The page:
By Stephen T. Sinatra, M.D., F.A.C.C., F.A.C.N., C.N.S., C.B.T.
Two studies at Northwestern University show that college students and young adults in general, have little knowledge about healthy eating. Ignorance may be bliss, but as far as diet is concerned it is putting young people at risk for disease later in life. In the first study, researchers followed more than 3,500 originally healthy young adults (starting age 18 to 30) for 20 years, and over that time monitored 5 positive lifestyle factors: not overweight or obese, low alcohol intake, healthy diet, physically active, and not smoking.
What the researchers found was to be expected: healthy lifestyle changes during young adulthood are linked to decreased risk of arterial disease in middle age. Unhealthy habits are linked to increased risk. While the benefits of healthy habits are well-known, it had been unclear whether making health behavior changes as a young adult could still alter coronary artery disease risk.
The second study found that the majority of college students engage in unhealthy behaviors that can increase their risk of cancer later on in life. A startling 95 percent of students fail to eat the recommended five or more daily servings of fruits and vegetables and more than 60 percent don’t get adequate physical activity ─ at least 20 minutes of vigorous activity 3 or more days a week or at least 5 days with a half-hour of moderate exercise. The worst results were among racial minorities, especially African Americans and Native Americans.
My Viewpoint: The findings were not surprising. Lifestyle can be a lifeline to glowing health or the fast track to disease. Eating poorly and leading a sedentary lifestyle leads to major health problems, including heart disease, diabetes, and cancer.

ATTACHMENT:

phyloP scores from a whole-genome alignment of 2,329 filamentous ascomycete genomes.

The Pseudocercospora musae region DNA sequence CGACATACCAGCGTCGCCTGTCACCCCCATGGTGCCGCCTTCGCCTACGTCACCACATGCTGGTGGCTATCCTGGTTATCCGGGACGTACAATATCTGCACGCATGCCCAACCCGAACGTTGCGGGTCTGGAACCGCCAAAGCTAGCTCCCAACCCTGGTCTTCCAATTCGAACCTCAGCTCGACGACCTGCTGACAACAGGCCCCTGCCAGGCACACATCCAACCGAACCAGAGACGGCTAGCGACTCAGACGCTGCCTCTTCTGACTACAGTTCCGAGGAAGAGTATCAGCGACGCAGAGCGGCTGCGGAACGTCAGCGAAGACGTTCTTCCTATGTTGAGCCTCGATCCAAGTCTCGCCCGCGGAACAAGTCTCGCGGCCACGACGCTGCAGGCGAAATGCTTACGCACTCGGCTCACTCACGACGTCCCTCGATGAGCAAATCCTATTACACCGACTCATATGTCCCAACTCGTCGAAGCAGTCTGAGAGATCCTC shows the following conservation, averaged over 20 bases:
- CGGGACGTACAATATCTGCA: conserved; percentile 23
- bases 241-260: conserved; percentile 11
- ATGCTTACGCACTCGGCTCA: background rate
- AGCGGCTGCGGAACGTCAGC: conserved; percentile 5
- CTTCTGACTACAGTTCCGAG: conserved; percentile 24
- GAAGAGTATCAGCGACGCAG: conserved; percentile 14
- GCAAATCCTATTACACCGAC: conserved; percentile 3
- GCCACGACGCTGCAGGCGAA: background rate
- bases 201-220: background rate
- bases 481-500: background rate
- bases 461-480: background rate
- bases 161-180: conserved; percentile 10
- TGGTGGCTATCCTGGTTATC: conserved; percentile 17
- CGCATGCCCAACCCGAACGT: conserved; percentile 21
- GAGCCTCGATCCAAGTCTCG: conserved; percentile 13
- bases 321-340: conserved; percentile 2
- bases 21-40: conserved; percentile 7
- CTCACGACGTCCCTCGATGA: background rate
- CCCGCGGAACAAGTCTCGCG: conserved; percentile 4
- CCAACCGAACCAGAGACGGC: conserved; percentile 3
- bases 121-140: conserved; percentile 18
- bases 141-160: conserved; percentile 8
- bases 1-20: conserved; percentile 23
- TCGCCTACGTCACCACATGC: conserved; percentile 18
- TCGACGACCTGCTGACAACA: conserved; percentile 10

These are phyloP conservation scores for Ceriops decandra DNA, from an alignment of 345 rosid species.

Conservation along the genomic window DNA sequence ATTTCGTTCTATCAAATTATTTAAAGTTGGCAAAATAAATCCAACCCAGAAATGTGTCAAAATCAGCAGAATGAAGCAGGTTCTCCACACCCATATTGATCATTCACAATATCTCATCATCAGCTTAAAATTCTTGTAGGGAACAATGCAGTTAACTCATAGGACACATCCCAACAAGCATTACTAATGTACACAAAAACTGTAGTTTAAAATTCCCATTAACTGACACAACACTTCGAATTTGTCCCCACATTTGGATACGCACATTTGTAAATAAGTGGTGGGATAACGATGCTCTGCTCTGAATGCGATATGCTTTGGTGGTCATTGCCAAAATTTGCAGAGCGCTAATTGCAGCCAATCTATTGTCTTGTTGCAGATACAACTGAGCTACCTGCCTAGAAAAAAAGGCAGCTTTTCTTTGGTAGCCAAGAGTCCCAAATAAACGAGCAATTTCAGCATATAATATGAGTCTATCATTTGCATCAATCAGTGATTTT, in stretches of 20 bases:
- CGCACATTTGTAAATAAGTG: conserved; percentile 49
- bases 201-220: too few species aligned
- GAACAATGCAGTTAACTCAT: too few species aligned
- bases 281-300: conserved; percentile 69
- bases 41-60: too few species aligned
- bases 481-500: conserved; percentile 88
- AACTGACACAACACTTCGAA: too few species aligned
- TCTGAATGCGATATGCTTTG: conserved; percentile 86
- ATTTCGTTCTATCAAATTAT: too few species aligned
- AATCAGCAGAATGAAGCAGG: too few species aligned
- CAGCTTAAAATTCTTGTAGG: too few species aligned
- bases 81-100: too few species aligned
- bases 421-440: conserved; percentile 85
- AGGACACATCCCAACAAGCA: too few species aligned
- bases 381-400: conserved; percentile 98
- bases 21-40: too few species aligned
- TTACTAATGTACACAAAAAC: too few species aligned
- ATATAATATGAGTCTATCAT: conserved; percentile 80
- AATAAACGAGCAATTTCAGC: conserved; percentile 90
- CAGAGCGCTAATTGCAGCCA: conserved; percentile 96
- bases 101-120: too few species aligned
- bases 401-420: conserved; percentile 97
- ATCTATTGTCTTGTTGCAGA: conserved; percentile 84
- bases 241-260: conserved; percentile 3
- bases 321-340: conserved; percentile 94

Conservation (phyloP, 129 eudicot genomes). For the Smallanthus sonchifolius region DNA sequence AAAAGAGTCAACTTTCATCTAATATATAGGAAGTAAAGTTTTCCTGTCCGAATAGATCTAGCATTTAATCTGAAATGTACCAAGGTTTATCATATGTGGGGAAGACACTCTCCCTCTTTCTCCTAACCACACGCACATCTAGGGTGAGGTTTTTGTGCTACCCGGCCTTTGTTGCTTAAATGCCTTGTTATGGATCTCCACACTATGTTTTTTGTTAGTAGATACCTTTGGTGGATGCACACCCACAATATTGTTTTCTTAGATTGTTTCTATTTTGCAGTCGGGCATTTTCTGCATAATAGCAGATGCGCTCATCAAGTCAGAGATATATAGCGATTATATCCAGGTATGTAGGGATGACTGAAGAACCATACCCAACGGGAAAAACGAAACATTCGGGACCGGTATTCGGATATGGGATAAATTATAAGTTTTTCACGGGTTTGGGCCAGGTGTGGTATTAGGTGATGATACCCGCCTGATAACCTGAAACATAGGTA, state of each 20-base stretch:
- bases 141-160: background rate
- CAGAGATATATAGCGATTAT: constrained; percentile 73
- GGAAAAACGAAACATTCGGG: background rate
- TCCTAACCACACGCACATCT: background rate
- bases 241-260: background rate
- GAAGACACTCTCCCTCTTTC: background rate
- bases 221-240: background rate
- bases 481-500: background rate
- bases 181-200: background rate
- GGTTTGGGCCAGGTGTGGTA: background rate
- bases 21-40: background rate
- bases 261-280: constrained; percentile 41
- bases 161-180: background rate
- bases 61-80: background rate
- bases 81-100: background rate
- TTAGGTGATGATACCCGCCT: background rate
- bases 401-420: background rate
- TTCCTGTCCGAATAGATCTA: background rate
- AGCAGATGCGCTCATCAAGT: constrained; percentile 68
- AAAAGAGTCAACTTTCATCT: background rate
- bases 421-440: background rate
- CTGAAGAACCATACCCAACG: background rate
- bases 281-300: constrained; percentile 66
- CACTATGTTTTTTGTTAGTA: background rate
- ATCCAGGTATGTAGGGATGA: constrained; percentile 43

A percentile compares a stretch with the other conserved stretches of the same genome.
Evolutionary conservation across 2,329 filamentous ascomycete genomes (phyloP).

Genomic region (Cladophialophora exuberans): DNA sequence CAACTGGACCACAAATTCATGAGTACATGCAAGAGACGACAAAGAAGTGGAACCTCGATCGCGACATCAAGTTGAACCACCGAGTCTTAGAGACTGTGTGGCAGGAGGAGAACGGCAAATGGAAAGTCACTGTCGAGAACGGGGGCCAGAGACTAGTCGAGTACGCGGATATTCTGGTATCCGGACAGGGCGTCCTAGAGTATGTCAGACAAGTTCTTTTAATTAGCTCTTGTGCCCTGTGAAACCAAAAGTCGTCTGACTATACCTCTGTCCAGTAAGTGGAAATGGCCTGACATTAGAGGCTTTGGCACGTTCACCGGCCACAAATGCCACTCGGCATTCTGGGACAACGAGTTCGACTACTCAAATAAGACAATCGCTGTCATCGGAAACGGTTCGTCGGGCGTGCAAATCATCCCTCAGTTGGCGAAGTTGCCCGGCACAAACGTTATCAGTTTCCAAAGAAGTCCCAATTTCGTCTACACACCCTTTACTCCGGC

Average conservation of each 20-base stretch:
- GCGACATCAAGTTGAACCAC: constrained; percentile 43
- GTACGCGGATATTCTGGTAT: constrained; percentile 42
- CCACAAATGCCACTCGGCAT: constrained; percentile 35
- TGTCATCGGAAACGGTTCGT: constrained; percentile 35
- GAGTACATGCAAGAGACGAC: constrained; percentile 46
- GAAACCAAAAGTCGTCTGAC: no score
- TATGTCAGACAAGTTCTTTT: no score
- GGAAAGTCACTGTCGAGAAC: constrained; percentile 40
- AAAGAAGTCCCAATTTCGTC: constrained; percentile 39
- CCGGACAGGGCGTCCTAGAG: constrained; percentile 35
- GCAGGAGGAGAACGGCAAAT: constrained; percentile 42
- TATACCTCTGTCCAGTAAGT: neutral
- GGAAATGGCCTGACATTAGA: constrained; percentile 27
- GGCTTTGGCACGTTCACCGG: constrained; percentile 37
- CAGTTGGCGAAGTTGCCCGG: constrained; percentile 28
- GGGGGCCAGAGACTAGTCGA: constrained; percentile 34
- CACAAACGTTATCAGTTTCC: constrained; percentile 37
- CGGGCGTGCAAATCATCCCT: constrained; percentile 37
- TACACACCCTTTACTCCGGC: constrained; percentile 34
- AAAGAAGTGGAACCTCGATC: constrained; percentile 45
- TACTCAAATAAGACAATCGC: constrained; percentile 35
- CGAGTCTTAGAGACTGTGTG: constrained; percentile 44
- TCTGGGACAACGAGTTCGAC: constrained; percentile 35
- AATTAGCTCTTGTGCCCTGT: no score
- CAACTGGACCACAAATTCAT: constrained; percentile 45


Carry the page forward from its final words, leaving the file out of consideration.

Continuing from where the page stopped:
What This Means to You: These studies bring to light a glaring deficit in nutritional education that should start at home and be reinforced at school. Whenever I observe young people these days, they seem to always be drinking a sugar laden soft drink of some sort. This is a big problem as sugar consumption fans the flames of inflammation – the root cause of many chronic and debilitating diseases.
Recommendation: Young adults can benefit immeasurably from following an anti-inflammatory diet like my PAM diet. It may be a challenge with their on-the-go lifestyles but it can be done! My book The Fast Food Diet has some great tips to get started. Young adults may feel that worrying about health is something reserved for mid-life or later years, but nothing could be further from the truth. An ounce of prevention is worth a pound of cure which means starting a healthy lifestyle early is a great way to reap the preventive benefits later.
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